That this is the way whereby men first formed general ideas, and general names to them, I think is so evident, that there needs no other proof of it but the considering of a man's self, or others, and the ordinary proceedings of their minds in knowledge. And he that thinks GENERAL NATURES or NOTIONS are anything else but such abstract and partial ideas of more complex ones, taken at first from particular existences, will, I fear, be at a loss where to find them. For let any one effect, and then tell me, wherein does his idea of MAN differ from that of PETER and PAUL, or his idea of HORSE from that of BUCEPHALUS, but in the leaving out something that is peculiar to each individual, and retaining so much of those particular complex ideas of several particular existences as they are found to agree in? Of the complex ideas signified by the names MAN and HORSE, leaving out but those particulars wherein they differ, and retaining only those wherein they agree, and of those making a new distinct complex idea, and giving the name ANIMAL to it, one has a more general term, that comprehends with man several other creatures. Leave out of the idea of ANIMAL, sense and spontaneous motion, and the remaining complex idea, made up of the remaining simple ones of body, life, and nourishment, becomes a more general one, under the more comprehensive term, VIVENS. And, not to dwell longer upon this particular, so evident in itself; by the same way the mind proceeds to BODY, SUBSTANCE, and at last to BEING, THING, and such universal terms, which stand for any of our ideas whatsoever. To conclude: this whole mystery of genera and species, which make such a noise in the schools, and are with justice so little regarded out of them, is nothing else but ABSTRACT IDEAS, more or less comprehensive, with names annexed to them. In all which this is constant and unvariable, That every more general term stands for such an idea, and is but a part of any of those contained under it.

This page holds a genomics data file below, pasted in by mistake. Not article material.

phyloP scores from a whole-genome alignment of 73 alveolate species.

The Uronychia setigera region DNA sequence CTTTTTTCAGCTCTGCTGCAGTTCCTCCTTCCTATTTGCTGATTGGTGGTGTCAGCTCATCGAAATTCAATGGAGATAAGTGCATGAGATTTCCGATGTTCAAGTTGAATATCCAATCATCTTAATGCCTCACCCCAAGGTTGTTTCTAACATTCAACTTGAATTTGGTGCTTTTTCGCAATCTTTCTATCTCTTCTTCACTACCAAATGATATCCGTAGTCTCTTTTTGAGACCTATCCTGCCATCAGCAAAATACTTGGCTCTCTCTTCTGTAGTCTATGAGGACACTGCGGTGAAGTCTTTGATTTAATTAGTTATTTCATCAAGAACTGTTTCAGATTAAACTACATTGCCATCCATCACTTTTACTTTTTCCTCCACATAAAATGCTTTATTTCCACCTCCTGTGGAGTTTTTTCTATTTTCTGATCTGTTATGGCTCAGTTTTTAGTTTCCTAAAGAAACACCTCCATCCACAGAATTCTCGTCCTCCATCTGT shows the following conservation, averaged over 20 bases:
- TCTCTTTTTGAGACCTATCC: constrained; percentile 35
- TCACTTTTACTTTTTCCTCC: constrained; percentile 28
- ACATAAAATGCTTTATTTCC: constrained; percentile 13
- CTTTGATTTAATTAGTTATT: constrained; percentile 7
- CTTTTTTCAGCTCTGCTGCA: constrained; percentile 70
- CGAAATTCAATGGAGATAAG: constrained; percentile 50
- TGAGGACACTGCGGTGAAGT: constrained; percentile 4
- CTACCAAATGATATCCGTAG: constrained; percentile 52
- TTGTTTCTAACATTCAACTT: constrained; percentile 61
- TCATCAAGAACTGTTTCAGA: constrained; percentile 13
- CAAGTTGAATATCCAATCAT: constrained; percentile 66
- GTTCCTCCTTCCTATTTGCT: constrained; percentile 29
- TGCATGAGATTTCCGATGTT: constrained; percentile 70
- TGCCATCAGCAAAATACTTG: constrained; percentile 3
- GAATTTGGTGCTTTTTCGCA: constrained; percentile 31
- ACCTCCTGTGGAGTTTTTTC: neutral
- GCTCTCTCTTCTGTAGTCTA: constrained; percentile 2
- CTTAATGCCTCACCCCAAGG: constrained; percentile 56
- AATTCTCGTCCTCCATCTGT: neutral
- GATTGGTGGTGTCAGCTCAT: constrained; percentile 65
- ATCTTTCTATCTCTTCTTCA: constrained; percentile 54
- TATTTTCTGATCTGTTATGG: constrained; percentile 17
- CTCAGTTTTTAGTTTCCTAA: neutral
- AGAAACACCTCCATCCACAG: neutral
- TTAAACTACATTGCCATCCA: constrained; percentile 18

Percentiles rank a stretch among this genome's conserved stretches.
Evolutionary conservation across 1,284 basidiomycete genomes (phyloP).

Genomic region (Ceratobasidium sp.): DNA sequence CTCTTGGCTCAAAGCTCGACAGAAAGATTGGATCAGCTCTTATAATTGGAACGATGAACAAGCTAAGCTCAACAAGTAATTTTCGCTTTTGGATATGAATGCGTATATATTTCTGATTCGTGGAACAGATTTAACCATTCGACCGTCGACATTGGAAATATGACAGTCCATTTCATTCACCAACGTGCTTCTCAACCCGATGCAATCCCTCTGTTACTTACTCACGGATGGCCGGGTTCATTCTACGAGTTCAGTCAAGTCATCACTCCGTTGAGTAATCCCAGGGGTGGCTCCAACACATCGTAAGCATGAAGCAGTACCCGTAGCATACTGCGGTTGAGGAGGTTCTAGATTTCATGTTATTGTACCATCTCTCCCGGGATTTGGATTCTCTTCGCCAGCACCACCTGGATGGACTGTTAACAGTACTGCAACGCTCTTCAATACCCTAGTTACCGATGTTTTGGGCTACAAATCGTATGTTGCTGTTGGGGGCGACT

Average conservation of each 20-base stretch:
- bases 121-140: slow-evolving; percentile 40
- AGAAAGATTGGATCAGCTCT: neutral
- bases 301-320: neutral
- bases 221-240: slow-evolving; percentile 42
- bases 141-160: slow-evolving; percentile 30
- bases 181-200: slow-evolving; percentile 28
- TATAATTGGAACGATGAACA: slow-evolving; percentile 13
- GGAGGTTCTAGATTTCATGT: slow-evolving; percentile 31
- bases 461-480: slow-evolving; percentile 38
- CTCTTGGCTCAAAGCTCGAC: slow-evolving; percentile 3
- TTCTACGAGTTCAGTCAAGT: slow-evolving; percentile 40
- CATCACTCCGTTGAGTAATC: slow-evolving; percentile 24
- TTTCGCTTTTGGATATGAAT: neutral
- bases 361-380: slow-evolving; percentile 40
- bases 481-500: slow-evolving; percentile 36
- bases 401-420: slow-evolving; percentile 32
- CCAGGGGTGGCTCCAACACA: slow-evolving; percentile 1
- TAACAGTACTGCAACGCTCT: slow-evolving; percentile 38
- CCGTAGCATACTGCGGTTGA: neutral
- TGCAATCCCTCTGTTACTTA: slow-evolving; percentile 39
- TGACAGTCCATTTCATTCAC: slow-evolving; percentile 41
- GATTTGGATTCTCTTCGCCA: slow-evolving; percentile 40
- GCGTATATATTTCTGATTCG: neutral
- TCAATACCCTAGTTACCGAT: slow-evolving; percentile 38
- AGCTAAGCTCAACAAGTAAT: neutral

10. Why the Genus is ordinarily made Use of in Definitions.